Wednesday, October 24, 2007

how to crisis

Shane killed himself in front of the library ten months ago. A lot has changed around here.

Today, we conducted our first school-wide Lock Down Drill, a simulated event/incident/nightmare. Leading up to this event, an assembly, faculty meeting, and announcements helped prepare everyone. But some people wanted more. Or, better yet, some people needed more.

Over the last two weeks, people asked questions.
  • What do I do if I'm in the hallway and the intruder is right there in front of me?
  • Is it okay to run outside?
  • Can we use our cell phones?
  • If we're to station ourselves in the classrooms in such a way that we can't be seen by someone in the hallway, then how are we supposed to close the blinds on the windows?
  • What should we use to cover the glass in the door?
These are valid questions. They are practical and they provide information and protocols. But one question, asked during the assembly, irritated me:
  • So I'm in the bathroom, in a stall, sitting on the toilet doing my business and the intruder walks in. What do I do?
Okay, if you know the student who asked the question, you know that it's a student who desperately craves attention; a student who has asked a question or made a comment at every assembly since he entered the high school. Why he is called on is part mystery, part theater of the absurd, but he did ask the question, and he did get an answer.

In fact, we were all told that if we find ourselves 'in a moment' then we should, like the little Amish boy in Witness, lift our legs up to the level of the toilet seat and remain absolutely quiet.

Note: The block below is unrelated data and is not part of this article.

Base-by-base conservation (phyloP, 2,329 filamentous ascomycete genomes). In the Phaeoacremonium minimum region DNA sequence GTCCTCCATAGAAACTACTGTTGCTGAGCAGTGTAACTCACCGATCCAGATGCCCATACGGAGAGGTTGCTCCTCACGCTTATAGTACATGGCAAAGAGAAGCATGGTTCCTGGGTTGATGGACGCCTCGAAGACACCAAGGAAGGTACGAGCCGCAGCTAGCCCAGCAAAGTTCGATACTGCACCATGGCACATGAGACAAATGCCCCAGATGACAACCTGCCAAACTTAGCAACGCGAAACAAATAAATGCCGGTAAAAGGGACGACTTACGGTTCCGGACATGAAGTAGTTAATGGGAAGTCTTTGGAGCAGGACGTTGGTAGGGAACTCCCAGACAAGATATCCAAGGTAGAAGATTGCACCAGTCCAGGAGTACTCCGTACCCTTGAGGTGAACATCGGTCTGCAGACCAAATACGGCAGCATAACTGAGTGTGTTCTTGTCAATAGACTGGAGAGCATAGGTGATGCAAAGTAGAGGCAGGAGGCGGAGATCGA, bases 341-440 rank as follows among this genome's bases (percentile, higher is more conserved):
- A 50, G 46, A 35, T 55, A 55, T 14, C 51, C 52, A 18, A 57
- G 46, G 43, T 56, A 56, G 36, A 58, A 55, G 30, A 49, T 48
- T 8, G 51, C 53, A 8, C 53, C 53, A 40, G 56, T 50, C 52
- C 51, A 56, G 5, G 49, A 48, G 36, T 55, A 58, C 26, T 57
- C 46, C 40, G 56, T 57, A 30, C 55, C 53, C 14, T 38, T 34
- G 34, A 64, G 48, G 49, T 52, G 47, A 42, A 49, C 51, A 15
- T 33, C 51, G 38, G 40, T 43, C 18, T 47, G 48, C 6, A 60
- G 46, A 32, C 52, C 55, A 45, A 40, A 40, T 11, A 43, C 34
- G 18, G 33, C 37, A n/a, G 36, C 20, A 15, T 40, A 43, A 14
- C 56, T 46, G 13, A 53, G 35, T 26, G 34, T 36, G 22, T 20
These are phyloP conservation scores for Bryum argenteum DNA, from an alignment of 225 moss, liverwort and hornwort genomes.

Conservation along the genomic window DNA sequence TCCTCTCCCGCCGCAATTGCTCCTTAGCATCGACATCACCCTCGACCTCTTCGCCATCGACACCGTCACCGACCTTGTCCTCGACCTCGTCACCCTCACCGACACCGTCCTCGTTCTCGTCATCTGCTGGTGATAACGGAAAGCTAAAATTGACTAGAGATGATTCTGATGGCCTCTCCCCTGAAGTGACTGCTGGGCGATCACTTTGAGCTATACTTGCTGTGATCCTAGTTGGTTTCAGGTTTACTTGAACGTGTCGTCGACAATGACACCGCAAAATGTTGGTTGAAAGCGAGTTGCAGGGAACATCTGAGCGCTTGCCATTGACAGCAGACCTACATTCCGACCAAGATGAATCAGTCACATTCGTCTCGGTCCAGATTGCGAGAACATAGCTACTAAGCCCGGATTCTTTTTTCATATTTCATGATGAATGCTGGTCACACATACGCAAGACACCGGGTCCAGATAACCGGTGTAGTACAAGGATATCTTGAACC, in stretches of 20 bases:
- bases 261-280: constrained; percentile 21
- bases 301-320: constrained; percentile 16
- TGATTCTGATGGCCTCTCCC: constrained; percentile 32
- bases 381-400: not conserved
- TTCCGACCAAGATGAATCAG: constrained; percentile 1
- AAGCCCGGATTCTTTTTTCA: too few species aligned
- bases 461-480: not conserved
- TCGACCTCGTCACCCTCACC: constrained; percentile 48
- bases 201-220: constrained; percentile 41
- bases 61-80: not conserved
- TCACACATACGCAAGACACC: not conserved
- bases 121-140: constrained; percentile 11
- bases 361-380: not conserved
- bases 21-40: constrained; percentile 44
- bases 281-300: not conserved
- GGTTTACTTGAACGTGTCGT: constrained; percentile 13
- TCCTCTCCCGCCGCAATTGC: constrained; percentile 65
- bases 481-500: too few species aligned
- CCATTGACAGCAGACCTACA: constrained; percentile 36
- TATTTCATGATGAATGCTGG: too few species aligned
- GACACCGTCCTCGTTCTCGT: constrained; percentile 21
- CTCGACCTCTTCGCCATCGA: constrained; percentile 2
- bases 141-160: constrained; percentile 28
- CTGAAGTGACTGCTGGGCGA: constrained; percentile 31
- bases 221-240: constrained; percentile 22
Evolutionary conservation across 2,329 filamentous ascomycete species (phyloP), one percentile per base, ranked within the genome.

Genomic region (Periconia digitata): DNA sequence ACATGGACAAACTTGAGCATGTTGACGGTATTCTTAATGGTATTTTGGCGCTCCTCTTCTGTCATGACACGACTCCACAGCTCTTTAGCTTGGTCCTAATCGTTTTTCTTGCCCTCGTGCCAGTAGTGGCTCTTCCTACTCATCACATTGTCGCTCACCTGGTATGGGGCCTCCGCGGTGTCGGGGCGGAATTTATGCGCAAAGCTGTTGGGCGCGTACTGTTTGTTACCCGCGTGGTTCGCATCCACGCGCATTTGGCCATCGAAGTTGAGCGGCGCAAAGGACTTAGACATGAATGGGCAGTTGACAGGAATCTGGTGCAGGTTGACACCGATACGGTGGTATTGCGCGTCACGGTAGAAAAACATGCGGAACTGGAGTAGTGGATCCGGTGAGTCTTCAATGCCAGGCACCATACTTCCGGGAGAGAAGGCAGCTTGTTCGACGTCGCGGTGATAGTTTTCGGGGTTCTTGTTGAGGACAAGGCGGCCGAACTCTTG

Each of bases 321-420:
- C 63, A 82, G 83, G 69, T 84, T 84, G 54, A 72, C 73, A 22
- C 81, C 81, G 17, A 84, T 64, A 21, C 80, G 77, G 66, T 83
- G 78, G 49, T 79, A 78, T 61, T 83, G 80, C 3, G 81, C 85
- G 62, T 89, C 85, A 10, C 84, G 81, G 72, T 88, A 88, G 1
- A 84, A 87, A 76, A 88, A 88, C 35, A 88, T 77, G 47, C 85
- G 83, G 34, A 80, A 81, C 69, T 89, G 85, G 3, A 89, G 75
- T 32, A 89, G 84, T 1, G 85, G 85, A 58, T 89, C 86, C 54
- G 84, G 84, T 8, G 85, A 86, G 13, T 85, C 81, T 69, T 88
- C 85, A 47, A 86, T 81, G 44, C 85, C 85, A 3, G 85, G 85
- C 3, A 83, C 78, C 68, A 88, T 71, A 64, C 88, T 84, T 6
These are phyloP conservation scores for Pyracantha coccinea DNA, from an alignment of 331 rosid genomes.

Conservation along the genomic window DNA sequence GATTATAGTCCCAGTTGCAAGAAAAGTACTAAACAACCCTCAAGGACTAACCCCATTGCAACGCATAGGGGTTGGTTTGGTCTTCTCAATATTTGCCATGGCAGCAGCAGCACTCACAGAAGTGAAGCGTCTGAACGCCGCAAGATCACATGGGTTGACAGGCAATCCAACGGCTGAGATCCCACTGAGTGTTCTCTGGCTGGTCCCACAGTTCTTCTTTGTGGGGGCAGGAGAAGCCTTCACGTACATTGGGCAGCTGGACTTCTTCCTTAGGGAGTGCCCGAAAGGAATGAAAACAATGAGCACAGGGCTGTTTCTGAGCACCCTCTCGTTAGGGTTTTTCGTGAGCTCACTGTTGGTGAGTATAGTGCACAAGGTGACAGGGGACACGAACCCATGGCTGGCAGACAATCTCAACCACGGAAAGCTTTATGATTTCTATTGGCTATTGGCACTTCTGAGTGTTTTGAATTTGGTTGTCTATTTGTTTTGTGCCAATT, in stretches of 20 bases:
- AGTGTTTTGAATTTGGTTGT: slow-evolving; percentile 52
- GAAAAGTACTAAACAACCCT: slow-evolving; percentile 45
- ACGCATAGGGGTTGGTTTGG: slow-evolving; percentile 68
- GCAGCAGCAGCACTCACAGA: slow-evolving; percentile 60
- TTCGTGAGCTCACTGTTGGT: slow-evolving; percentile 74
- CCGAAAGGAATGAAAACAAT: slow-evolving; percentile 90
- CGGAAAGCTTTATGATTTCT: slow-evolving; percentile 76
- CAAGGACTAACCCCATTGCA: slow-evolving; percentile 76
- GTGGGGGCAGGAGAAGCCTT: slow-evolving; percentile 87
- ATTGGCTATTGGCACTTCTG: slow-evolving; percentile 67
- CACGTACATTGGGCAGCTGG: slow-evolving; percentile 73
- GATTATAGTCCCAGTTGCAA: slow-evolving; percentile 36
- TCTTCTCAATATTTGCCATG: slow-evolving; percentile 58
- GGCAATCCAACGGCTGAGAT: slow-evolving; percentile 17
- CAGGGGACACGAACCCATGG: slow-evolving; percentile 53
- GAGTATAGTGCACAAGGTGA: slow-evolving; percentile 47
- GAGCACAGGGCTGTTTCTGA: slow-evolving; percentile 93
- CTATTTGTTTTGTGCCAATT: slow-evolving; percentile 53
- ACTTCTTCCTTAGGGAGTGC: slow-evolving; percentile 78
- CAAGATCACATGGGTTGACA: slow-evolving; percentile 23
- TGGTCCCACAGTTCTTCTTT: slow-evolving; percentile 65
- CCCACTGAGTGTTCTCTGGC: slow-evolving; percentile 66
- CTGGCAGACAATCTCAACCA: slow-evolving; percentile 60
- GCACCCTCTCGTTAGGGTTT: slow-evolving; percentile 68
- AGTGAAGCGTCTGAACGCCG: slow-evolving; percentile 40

There's just something so disappointing about this question and its response. It is over-specification of an unwritten policy as well as an acute delineation of details.

And then I think about the pointedness of the question and its even more-pointed response, and I realize that the question is nit-picking and its corresponding answer is debilitating.

Sometimes we ask too many questions. Sometimes we ask them because we are not so much interested in the answer as we are with stalling a process.

Sometimes we work too hard to provide answers. Sometimes we over-specify, over-scaffold, and over-justify and we render ourselves paralyzed.

And this Q&A business is slowly emerging as the most profound obstacle in getting teachers on board with change.





1 comment:

Taylor said...

Great post. Sounds like something some of my kids would say.

I know what you mean about over-delineating. There's been this (unacknowledged) switch of several "safety" issues at my school over the years.

The little window in our doors, nowadays, is never supposed to be covered. But it used to be okay. This has switched several times. We're currently supposed to leave the door in the position where it is locked when closed. "Anyone that needs to get into your room has a key."

I have always kept my door locked for lots of reasons, not the least of which is that if I don't, I'm liable to walk away and leave it unlocked. In fact, my first year as a teacher I left it unlocked and a laptop walked away. Lesson learned.

But - are we safer with the little window covered, where no bad guy can see in? Or with it uncovered, so that good guys can see that we're in there in an emergency situation?

I shouldn't have to say this:

There is no plan that will cover every contingency. Common sense, man! We, the teachers, are not completely devoid of common sense. And when the chips are down, I'm going to do what I think is best for the safety of the kids regardless of what the "rules" were. Would anyone want me to do differently?

And I really don't care what they say about cell phones. If there's a shooter, or a bombing, or a tornado, or a meteor, or a Godzilla tearing up the school, I WILL use a cell phone if it seems necessary.

As in lots of other things w/ public schools (or any institution) they seem to want to try to circumvent, or get around, judgment. This is asinine.

This should be approached like the media literacy approach to learning: teaching thinking strategies, meta-cognition, etc.